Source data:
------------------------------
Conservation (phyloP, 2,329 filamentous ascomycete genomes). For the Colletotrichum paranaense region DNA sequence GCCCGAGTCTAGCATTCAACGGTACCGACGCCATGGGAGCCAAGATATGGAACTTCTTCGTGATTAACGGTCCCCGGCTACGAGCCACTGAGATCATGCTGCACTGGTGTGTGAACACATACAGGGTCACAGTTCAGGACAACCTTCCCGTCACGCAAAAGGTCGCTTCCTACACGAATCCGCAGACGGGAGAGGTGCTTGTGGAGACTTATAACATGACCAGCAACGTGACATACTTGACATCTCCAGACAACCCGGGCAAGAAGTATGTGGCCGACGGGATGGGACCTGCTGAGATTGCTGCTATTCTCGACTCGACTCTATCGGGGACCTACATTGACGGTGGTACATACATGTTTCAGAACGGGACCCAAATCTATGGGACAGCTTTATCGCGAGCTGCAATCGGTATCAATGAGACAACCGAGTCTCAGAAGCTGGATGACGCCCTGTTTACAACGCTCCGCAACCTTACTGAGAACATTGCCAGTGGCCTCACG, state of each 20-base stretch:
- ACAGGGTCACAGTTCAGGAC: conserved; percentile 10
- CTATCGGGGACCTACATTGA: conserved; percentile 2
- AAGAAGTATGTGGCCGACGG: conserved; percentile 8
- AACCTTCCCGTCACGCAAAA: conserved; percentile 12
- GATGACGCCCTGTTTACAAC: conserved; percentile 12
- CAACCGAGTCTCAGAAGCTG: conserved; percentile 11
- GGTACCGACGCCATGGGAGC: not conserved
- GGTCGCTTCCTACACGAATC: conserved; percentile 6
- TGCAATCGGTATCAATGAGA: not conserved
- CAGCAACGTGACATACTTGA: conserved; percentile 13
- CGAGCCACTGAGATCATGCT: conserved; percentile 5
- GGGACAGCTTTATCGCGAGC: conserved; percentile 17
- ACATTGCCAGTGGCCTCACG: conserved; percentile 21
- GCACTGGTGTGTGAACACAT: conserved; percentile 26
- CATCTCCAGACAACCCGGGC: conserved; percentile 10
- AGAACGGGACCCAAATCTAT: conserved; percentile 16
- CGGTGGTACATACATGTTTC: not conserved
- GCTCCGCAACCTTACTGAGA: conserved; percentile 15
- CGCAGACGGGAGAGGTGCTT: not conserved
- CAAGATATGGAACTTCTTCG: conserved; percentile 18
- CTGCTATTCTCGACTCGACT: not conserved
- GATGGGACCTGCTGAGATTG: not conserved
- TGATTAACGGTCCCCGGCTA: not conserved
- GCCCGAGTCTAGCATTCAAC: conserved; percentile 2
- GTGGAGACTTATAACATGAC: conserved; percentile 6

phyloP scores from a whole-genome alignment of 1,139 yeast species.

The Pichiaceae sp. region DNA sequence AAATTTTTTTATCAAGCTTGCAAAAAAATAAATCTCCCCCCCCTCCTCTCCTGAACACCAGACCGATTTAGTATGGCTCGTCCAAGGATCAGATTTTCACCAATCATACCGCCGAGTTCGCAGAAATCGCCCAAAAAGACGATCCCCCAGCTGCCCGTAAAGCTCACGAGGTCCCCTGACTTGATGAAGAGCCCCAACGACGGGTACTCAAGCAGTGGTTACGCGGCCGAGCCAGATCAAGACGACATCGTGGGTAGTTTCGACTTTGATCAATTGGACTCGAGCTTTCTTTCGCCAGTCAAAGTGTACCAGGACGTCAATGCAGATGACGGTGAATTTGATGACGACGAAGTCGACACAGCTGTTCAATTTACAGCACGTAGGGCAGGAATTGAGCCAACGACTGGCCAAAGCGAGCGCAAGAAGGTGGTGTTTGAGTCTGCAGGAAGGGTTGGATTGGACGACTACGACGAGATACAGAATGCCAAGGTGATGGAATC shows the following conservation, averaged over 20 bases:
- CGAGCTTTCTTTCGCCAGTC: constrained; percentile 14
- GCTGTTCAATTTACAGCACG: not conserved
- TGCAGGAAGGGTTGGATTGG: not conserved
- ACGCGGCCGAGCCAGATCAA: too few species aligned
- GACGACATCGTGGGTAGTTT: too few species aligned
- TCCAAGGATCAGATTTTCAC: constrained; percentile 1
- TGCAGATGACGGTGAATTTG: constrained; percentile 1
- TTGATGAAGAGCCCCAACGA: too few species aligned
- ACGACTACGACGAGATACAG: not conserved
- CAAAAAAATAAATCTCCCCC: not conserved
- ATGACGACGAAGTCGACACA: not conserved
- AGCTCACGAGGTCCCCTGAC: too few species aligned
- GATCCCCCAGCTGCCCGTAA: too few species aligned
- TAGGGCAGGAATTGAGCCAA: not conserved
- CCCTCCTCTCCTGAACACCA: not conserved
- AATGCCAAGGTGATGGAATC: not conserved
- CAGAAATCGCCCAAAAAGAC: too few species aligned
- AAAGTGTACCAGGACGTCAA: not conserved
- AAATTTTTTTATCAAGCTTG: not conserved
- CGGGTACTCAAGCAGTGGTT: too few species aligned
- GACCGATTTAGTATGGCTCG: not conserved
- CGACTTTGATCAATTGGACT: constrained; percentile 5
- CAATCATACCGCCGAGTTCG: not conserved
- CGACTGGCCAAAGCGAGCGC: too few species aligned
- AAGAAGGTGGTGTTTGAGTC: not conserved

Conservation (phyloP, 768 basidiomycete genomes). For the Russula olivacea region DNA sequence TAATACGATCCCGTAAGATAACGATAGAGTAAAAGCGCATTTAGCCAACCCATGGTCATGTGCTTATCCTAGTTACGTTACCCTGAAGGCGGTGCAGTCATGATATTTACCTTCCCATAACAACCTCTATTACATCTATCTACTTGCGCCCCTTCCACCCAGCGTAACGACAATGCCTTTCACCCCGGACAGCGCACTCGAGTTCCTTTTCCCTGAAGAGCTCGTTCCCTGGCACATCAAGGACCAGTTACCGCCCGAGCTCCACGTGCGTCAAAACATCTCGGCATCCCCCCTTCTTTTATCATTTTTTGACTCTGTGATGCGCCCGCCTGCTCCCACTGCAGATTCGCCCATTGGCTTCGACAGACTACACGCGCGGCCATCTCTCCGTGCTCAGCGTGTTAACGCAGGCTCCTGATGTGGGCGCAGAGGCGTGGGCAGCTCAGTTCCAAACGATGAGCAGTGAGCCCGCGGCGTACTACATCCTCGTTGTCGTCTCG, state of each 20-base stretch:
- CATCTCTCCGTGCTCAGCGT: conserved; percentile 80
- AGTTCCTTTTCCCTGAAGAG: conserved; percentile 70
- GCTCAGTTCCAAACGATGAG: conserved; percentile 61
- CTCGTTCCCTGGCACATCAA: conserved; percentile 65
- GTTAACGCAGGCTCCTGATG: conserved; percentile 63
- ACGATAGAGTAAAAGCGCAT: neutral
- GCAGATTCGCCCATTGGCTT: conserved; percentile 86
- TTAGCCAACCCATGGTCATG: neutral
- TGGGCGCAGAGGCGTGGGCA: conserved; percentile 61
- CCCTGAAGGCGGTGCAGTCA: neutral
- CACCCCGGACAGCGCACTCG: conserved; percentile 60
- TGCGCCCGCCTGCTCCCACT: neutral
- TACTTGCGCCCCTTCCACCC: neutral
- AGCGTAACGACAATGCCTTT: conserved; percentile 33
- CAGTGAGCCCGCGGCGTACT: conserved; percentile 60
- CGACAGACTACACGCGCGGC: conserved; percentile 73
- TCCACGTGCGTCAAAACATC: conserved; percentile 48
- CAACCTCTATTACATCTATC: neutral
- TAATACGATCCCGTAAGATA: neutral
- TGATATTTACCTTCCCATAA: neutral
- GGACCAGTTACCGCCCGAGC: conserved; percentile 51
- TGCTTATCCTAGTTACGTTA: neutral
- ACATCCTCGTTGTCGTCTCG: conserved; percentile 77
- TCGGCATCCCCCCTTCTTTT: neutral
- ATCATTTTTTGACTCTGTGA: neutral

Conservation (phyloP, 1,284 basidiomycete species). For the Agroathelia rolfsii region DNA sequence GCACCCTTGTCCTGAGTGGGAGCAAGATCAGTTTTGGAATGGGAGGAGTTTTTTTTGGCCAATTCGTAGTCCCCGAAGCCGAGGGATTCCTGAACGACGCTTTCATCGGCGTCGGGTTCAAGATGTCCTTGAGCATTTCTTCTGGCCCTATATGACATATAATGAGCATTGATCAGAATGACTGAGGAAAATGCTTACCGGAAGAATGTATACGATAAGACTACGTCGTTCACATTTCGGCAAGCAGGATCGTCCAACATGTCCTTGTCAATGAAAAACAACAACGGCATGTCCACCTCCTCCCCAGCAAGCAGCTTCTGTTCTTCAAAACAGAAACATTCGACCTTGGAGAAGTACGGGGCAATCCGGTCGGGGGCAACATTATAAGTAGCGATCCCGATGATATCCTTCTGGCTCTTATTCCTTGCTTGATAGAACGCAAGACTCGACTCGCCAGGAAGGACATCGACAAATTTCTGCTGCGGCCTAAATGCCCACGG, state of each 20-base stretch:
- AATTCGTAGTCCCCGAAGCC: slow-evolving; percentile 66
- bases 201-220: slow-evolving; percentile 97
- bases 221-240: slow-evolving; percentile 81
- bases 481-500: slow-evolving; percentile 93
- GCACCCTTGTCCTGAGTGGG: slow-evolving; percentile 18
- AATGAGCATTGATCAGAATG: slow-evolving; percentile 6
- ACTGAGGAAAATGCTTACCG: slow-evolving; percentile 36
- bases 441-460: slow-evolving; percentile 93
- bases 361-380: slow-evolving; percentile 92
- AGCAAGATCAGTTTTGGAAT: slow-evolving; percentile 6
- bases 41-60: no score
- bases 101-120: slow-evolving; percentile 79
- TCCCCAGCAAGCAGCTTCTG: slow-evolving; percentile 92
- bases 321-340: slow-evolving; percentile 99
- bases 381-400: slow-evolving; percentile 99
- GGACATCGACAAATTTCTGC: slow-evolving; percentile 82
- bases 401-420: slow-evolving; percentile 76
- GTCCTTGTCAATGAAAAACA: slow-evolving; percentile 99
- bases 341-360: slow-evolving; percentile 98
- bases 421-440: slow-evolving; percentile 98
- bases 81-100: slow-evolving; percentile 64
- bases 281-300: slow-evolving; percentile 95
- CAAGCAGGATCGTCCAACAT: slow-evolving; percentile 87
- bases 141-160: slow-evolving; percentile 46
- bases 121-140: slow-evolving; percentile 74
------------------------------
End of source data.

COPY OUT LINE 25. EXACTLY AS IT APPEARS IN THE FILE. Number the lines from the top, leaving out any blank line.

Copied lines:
- GCCCGAGTCTAGCATTCAAC: conserved; percentile 2